Field Sobriety Tests

Field Sobriety Tests

Challenging Your DUI

Under California law, you can be arrested for driving under the influence of alcohol if you are found to have a blood alcohol content (BAC) of 0.08% or above. Law enforcement can test a driver to see if they are under the influence by administering a breath test. This device analyzes a breath sample and gives a reading showing how much alcohol is in the system.

Another way is by drawing a sample of blood and testing for the amount of alcohol found. Both of these tests provide a percentage and allows the authorities to determine whether they are over or under the legal limit. There is, however, a third way which does not look for a percentage, but rather tests to see if the individual is impaired. This is known as field sobriety testing.

Types of Field Sobriety Tests

According to the National Highway Traffic Safety Administration, there are three main standardized field sobriety tests. The goal of these tests is to allow the peace officer administering them an accurate picture of whether the driver was operating their vehicle while impaired by alcohol. The first two of the three standardized field sobriety tests are divided attention tests, the walk and turn test and the one leg stand. Divided attention tests are tasks which would be easy to complete by a sober person, but intoxicated people are not able to successfully complete them.

In the walk and turn test, the driver is asked to take nine steps, heel-to-toe. Once they have walked nine steps in a straight line, they have to turn around and walk in the opposite direction. There are certain things which the peace officer will be on the lookout for throughout this exercise. They will look to see if they took the correct number of steps or whether they could not keep count. They will also look to see if they could not keep their balance or could not walk in a straight line. Research done regarding this test showed that it produced accurate results in 79% of the cases. This means that even if you failed a walk and turn test, you may still be innocent.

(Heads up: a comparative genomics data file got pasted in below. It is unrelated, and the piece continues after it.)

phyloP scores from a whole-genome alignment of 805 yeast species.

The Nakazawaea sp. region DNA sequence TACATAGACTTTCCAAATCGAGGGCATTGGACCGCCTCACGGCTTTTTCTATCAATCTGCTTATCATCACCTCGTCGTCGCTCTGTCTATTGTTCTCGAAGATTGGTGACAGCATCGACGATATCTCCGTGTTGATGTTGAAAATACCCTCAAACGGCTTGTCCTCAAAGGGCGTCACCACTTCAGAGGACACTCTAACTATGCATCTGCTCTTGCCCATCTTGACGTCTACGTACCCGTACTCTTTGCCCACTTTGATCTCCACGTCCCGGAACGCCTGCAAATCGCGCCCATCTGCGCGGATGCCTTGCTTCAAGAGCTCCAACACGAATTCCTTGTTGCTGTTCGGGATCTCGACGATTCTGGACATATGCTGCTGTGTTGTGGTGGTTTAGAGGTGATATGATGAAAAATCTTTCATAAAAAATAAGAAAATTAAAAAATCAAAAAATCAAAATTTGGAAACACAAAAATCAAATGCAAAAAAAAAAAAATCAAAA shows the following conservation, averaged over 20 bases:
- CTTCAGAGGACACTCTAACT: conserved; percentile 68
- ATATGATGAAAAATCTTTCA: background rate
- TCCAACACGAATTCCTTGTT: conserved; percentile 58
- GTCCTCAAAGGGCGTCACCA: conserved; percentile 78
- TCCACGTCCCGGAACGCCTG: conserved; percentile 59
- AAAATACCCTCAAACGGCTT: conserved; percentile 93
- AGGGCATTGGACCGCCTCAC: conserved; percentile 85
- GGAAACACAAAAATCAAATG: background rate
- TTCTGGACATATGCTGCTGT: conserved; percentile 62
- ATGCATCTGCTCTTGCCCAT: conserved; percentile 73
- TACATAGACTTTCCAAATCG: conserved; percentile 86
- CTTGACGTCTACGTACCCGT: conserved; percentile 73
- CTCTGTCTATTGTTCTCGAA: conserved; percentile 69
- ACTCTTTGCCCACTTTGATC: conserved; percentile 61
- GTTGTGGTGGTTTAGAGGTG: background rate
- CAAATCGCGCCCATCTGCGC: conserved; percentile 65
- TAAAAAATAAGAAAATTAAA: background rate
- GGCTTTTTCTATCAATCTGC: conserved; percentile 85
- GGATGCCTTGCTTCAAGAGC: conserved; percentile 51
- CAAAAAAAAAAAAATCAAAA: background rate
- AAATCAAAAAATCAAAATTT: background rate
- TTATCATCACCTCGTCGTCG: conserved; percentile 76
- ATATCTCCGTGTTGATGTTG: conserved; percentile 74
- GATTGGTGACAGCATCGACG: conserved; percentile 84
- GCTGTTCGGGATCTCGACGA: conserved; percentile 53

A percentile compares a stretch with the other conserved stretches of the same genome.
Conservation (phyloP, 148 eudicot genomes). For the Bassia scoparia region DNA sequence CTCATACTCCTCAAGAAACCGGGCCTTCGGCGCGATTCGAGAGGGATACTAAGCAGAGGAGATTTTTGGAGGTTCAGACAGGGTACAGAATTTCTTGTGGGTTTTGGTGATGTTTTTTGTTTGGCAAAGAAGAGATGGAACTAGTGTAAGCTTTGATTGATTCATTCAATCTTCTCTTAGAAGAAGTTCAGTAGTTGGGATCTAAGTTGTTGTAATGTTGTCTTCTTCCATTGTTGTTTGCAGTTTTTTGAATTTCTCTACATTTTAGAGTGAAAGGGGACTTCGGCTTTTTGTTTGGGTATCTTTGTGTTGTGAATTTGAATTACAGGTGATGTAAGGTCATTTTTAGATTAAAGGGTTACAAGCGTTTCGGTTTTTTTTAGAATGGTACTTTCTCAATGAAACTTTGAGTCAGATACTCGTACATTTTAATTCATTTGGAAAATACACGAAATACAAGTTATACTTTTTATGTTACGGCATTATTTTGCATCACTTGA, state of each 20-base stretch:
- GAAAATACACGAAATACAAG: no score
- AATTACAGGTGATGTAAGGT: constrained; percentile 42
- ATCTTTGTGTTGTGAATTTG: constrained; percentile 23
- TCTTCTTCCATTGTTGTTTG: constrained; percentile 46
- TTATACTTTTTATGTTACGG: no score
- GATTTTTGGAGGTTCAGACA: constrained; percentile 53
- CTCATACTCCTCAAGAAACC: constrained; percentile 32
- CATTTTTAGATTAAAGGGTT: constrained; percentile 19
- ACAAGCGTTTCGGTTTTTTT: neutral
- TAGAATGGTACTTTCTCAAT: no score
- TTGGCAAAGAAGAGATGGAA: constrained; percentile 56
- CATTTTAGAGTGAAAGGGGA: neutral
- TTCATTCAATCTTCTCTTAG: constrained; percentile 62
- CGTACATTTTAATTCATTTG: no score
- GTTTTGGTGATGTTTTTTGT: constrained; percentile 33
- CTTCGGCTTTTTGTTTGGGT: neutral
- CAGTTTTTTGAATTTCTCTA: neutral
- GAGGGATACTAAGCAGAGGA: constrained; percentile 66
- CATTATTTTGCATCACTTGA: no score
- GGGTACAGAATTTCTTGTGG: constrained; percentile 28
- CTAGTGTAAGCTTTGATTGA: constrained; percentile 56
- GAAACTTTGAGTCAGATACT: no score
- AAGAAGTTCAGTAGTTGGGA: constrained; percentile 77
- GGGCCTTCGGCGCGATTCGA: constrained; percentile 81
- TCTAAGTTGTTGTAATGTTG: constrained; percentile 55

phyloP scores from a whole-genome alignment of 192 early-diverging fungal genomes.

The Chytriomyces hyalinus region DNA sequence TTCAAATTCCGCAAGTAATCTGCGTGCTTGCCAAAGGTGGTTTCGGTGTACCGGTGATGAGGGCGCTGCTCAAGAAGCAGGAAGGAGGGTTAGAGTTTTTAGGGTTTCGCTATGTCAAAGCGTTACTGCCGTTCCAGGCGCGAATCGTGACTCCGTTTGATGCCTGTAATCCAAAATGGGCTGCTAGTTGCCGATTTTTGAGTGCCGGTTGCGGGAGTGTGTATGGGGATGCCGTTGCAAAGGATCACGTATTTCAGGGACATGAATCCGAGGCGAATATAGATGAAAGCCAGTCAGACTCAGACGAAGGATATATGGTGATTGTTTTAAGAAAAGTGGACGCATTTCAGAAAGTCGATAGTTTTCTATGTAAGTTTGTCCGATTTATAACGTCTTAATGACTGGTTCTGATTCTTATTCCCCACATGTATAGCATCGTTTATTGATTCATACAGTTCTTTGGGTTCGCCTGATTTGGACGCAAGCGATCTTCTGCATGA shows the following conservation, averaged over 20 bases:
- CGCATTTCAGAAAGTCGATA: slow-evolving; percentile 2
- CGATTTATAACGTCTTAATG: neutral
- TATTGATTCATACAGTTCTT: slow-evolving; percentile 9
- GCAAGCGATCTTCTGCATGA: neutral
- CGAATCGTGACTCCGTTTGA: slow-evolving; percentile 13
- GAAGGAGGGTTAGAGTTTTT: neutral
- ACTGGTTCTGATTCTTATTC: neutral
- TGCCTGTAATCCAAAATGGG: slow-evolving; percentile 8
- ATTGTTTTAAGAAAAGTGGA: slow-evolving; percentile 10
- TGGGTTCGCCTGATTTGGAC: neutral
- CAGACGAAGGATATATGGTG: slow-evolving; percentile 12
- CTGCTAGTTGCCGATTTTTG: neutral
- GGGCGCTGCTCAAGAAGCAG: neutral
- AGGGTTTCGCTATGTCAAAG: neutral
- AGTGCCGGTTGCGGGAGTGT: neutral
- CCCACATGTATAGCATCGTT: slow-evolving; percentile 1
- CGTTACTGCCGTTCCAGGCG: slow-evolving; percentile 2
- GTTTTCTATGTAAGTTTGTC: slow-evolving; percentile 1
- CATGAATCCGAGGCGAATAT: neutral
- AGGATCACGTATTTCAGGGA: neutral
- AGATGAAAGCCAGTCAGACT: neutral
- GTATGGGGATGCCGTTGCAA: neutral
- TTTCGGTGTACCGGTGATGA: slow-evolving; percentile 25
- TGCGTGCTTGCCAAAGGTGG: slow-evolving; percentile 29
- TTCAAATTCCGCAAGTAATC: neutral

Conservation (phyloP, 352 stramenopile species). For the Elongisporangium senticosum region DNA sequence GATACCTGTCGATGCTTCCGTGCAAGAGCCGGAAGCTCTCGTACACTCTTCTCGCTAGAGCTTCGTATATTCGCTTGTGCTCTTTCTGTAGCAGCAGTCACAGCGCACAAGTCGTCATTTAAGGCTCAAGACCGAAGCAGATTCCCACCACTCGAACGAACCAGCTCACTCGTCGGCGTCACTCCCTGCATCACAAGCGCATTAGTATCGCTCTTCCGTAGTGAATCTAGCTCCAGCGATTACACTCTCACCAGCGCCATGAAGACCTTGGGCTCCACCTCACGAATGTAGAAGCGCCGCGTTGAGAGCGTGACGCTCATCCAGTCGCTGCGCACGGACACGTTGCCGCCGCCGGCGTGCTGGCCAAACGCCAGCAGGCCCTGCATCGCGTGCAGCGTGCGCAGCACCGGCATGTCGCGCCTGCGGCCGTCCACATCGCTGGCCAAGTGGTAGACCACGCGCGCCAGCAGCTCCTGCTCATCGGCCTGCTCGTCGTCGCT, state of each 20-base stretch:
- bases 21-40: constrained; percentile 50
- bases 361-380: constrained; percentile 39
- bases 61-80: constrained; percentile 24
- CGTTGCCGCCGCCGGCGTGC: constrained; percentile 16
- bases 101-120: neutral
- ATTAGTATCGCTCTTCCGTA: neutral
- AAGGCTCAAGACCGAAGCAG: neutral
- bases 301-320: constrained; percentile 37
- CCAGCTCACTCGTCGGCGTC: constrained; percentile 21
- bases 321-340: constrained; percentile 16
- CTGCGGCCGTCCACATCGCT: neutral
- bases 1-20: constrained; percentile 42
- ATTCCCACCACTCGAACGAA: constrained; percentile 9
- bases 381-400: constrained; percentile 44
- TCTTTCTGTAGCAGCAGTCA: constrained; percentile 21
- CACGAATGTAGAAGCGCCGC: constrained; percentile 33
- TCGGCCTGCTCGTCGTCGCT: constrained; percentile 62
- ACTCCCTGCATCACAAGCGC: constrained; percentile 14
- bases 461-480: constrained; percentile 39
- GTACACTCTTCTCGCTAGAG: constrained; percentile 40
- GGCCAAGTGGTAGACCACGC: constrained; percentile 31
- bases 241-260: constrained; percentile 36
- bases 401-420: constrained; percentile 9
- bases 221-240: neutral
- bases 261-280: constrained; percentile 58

The next divided attention test is the one leg stand. In the one leg stand, the driver is required to stand with one foot about six inches above the ground. They have to remain standing in this way while counting out loud until the law enforcement officer tells them they can put their foot down. Things that will indicate whether the driver is impaired are their ability to listen to and follow instructions. If they are unable to keep their balance or cannot keep count, it could be an indicator they are under the influence of alcohol or drugs. The accuracy of the one leg stand test is 83%. This being said, if you believe that you were wrongfully charged with DUI based on a one legal stand test, a Los Angeles DUI lawyer could help you challenge the evidence against you.

Fight the evidence with a Los Angeles DUI attorney!

The last field sobriety test is not a divided attention test. Rather it examines the involuntary jerking of the eye known as horizontal gaze nystagmus. When a person's gaze moves from side to side, the eye naturally will jerk. When the person is under the influence of alcohol, however, this jerking can be exaggerated. The peace officer may ask the driver to follow a flashlight or pen with their eyes in order to examine this natural occurrence. Although this is 88% accurate, this test is not foolproof. There are other reasons why an individual may exhibit the same thing, such as certain medications or a health complication. To learn more, please contact our office so that a Los Angeles DUI defense lawyer can investigate your case.

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